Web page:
An improvement board set up to help Merthyr Tydfil council could be done ‘by next year’.
Steve Thomas who chairs the improvement and assurance board set up by Welsh Government to help Merthyr Tydfil Council deal with several challenges.
At the full council meeting on July 14, members of the improvement board updated councillors on the progress that had been made since they first arrived and Mr Thomas said that he would be shocked if the board was still there this time next year or long after Christmas if progress continues but the decision will be ultimately for Welsh Government.
Wales Audit Office had raised significant issues around finance, leadership, and governance at the council which prompted the authority to ask for support from the Welsh Government.
The Welsh Government minister appointed an improvement and assurance board in 2019 made up of independent external members including former Mr Thomas a former Welsh Local Government Association (WLGA) chair, Christine Salter the former corporate director of resources, Section 151 and returning officer at Cardiff Council, Chris Burns the former interim chief executive at Caerphilly Council and former assistant chief executive at Carmarthenshire Council and Tony Garthwaite the former director of social services at Bridgend Council.
External advisers were also appointed in areas such as education, social services, corporate governance and leader, cabinet and member development.
The board told a meeting of the full council the strengths, weaknesses, opportunities and threats facing the council.
Strengths included its new leadership, the response to the pandemic, the recovery, transformation and improvement plan, two years of reasonable financial settlements, the economic recovery board and the performance of cleaning, green and safety services despite budget cuts.
Some of the weaknesses included further changes needed to the management structure, a budget approach dominated by “short termism”, capacity issues in staffing, variable performance of scrutiny, huge challenges in education post pandemic to improve outcomes and improve Merthyr’s position at national level and the HR function not fulfilling the needs of the council.
Councillor Andrew Barry, cabinet member for corporate services at the council, said he was worried about how long the board would remain.
“It does worry me because this is a sovereign and democratically elected authority and it does worry me when you talk almost as though it has been taken over by Welsh Government. We haven’t been taken over by Welsh Government. This is a voluntary arrangement.”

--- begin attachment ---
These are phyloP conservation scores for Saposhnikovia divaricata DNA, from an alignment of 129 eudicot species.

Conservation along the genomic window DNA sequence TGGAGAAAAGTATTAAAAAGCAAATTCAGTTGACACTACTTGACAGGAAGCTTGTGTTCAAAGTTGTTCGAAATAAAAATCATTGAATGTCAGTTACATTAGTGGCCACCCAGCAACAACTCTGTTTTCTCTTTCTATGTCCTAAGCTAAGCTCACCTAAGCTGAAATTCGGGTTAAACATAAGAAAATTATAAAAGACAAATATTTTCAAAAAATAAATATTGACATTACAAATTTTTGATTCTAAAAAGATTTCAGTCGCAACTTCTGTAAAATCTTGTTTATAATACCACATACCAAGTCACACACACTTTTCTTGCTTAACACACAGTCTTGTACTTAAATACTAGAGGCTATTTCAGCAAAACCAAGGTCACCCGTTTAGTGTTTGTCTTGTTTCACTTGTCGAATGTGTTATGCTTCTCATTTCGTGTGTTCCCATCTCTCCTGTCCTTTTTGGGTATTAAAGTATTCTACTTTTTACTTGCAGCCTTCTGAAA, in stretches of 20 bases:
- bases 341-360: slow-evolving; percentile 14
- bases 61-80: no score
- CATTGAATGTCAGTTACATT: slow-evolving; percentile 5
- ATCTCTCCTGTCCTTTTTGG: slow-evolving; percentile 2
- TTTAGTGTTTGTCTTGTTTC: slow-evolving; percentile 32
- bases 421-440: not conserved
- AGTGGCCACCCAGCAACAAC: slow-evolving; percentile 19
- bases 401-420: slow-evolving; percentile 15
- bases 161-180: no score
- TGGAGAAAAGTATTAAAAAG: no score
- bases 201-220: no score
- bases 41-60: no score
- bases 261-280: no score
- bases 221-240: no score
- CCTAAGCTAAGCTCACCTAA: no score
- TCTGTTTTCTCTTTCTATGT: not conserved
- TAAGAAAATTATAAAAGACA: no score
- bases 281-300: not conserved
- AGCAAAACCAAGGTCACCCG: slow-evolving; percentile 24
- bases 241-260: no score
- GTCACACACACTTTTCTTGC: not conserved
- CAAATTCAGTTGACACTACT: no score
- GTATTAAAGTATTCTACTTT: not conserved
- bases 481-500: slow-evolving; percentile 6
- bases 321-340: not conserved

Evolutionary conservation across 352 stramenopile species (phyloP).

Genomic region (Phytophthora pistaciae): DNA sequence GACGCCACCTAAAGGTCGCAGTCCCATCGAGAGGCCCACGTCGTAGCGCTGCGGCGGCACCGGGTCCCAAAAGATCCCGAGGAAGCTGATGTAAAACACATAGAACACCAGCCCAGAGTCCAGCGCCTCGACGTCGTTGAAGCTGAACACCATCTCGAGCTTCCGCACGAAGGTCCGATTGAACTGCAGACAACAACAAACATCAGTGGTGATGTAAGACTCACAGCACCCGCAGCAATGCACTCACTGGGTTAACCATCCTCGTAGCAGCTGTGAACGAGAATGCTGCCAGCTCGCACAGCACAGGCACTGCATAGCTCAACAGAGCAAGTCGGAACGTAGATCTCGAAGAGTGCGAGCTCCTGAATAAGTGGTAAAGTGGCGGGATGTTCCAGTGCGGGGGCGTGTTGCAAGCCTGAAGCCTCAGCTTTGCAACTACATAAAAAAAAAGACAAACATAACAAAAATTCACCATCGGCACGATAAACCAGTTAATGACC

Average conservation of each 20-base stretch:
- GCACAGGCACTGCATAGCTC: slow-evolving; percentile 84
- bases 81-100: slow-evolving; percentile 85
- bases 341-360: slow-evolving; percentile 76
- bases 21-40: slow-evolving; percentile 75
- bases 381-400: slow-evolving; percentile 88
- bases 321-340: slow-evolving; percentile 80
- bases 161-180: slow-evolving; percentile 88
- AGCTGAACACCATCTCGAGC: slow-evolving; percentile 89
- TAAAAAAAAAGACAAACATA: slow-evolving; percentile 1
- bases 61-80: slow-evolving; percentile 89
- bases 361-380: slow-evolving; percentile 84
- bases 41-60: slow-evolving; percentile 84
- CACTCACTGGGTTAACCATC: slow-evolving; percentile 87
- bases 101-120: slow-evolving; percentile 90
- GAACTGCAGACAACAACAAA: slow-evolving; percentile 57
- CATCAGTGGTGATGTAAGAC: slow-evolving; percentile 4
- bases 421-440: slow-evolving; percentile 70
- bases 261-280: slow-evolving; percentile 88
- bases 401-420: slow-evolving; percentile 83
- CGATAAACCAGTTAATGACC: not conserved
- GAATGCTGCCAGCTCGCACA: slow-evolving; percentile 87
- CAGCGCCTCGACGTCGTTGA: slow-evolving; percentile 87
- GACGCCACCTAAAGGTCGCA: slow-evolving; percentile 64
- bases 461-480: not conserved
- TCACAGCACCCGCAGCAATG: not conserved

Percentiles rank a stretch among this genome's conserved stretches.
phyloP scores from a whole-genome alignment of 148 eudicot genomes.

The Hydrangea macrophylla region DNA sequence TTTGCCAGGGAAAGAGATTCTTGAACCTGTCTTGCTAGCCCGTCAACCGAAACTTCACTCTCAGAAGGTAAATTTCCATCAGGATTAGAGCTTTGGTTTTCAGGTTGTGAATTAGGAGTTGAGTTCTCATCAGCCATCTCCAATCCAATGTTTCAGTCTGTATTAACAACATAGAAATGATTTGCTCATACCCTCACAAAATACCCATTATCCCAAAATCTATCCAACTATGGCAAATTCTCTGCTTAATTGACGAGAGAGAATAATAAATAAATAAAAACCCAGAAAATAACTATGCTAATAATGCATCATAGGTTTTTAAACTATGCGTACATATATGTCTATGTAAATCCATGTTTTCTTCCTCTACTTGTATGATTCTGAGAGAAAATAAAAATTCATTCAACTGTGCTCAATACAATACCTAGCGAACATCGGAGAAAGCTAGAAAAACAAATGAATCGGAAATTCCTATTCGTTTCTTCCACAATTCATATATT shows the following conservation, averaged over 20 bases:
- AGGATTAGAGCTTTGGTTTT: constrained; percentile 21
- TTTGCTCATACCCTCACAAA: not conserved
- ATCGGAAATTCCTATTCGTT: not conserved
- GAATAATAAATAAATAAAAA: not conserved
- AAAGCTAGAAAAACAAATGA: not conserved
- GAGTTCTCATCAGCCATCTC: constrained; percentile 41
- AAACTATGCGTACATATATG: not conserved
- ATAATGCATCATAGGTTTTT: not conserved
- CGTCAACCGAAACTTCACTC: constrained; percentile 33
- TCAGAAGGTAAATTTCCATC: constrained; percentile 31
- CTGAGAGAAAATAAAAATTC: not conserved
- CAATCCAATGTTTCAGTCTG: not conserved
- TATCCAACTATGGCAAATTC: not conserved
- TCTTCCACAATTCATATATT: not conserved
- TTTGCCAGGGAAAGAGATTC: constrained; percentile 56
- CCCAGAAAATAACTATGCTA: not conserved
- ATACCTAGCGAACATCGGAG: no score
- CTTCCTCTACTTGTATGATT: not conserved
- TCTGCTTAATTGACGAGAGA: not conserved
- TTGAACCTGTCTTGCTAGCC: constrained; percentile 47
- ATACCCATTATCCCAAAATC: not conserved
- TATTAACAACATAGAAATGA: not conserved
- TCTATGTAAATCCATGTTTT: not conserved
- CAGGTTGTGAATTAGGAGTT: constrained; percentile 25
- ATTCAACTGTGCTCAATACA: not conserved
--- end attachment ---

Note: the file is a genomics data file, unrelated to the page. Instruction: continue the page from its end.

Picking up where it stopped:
Mr Thomas said: “We stressed from the outset that this is not an intervention. This was an extraordinary approach by Welsh Government and I pay tribute to Welsh Government because they have invested a lot of money into the authority in terms of support.”
“We want to get out as quickly as we possibly can and I will give you an assurance on that point that we will get out when the time is appropriate. There is no Welsh Government takeover. This is about us working jointly with yourselves as a council to sustain the improvement that we have all worked on.”
The response from councillors to the board’s work
Councillor Julian Amos said the council is now in a “far far better place as an authority” since the board came in and that it “isn’t a coincidence. “Before you (the board) came in we were in a bad place and now we are not. Things have come on leaps and bounds.”
Councillor Tanya Skinner praised the leadership of Councillor Lisa Mytton saying her approach and ability to foster professional and effective relationships was “exactly what was needed.”
Councillor Lisa Mytton, leader of the council, said: “There’s much to be singing our praises about. There’s many challenges still ahead for us we’re not naïve in that at all.”
She said they are going to have challenges with some of their toughest areas like social services and education and the impact of Covid-19. She said the challenge from the board has been welcomed because “it has really made us sit up, listen and make some invaluable changes as well.”
She said: “It’s often said that Merthyr Tydfil is an area of deprivation, we’re a deprived local authority. I don’t want to use those words any more. Merthyr Tydfil County Borough is a place of opportunity and we can see that can’t we?”
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